Humane Society Grant for Study on Thresher Sharks in Australia
2011 Marine Science Grant from the Humane Society International
Winner: Matthew Heard, Flinders University
Project: Assessment of the vulnerability of thresher sharks (Alopias spp.) to commercial and recreational fisheries
Media Release: for immediate release
Date: 10 October 2011
A Bedford Park winner for $7,000 young scientist grant
Bedford Park resident, Matthew Heard was recently announced as a recipient of a $7,000 science grant from the conservation group, Humane Society International.
Each year the Humane Society International and the Foundation for National Parks & Wildlife each offer a Marine Science Grant of up to $7,000 to support research of Australian marine ecosystems that will ultimately lead to tangible outcomes for management. The Paddy Pallin Foundation offers a sister Science Grant of up to $7,000 to support field-based, high-quality ecological research each year.
The grants are open to Postgraduate students and Early Career Researchers (within 3 years of completing a PhD) and are administered by the Royal Zoological Society of New South Wales.
Mr Heard, a PhD candidate of Flinders University, receives the $7,000 to complete his research into the vulnerability of Thresher sharks to the Australian commercial and recreational fisheries.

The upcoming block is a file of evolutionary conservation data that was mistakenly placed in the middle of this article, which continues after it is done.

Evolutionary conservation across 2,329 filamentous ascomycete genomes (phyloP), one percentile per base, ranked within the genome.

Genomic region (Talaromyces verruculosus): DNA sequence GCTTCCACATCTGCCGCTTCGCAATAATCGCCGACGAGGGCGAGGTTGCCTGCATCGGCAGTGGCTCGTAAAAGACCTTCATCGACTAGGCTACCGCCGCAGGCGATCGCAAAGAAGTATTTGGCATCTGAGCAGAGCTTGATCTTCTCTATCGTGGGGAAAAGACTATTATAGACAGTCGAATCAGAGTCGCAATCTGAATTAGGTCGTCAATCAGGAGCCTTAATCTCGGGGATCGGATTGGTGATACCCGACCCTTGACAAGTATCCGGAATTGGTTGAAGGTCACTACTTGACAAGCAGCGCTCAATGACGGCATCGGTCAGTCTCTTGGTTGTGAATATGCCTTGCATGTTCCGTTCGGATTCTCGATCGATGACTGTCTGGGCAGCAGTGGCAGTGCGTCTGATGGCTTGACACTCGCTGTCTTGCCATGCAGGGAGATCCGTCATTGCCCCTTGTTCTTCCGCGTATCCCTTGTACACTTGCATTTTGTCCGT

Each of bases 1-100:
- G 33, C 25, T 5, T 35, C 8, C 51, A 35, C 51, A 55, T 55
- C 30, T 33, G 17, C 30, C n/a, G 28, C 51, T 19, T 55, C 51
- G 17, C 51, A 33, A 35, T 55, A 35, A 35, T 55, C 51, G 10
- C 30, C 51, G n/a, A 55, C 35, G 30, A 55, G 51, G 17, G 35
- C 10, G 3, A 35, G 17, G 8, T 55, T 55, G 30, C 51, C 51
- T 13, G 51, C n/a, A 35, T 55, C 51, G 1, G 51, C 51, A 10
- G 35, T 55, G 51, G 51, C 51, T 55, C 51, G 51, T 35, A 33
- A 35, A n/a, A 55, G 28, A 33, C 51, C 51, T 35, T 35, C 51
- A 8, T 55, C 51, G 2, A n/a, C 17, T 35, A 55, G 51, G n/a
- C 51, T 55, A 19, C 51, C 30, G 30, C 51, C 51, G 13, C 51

“Thresher sharks are large pelagic sharks that are of particular conservation concern globally due to their declining populations,”said Mr Heard.
“These sharks are frequently taken as bycatch in commercial fisheries and targeted bygame and recreational fishers.”
Mr Heard will conduct surveys of game and recreational fishers, model commercial catch data and use satellite tracking technology to collect the required information to assess the potential threats to Thresher shark populations in Australian waters.
Mr Heard was thrilled to receive the news of his grant win. “This grant will provide me with the funding to conduct the game and recreational fishing surveys to better assess the behaviour and attitude of recreational fishers towards Thresher sharks,” he said. “The results from the survey will be used to incorporate the views and knowledge of recreational fishers into the vulnerability assessments,” said Mr Heard.
“We are proud to support Matthew’s work, as it will directly inform decision making processes specific to the management and conservation of Thresher sharks,” said Mr Michael Kennedy, Director of Humane Society International Australia. “The information Matthew will gain is critical as it will allow for a better understanding of the impacts of recreational fishery on Thresher sharks, providing vital information to contribute to their better management,” said Mr Kennedy.
The next round of science grants for PhD and Early Career Researchers will open in May 2012. Visit www.rzsnsw.org.au for details.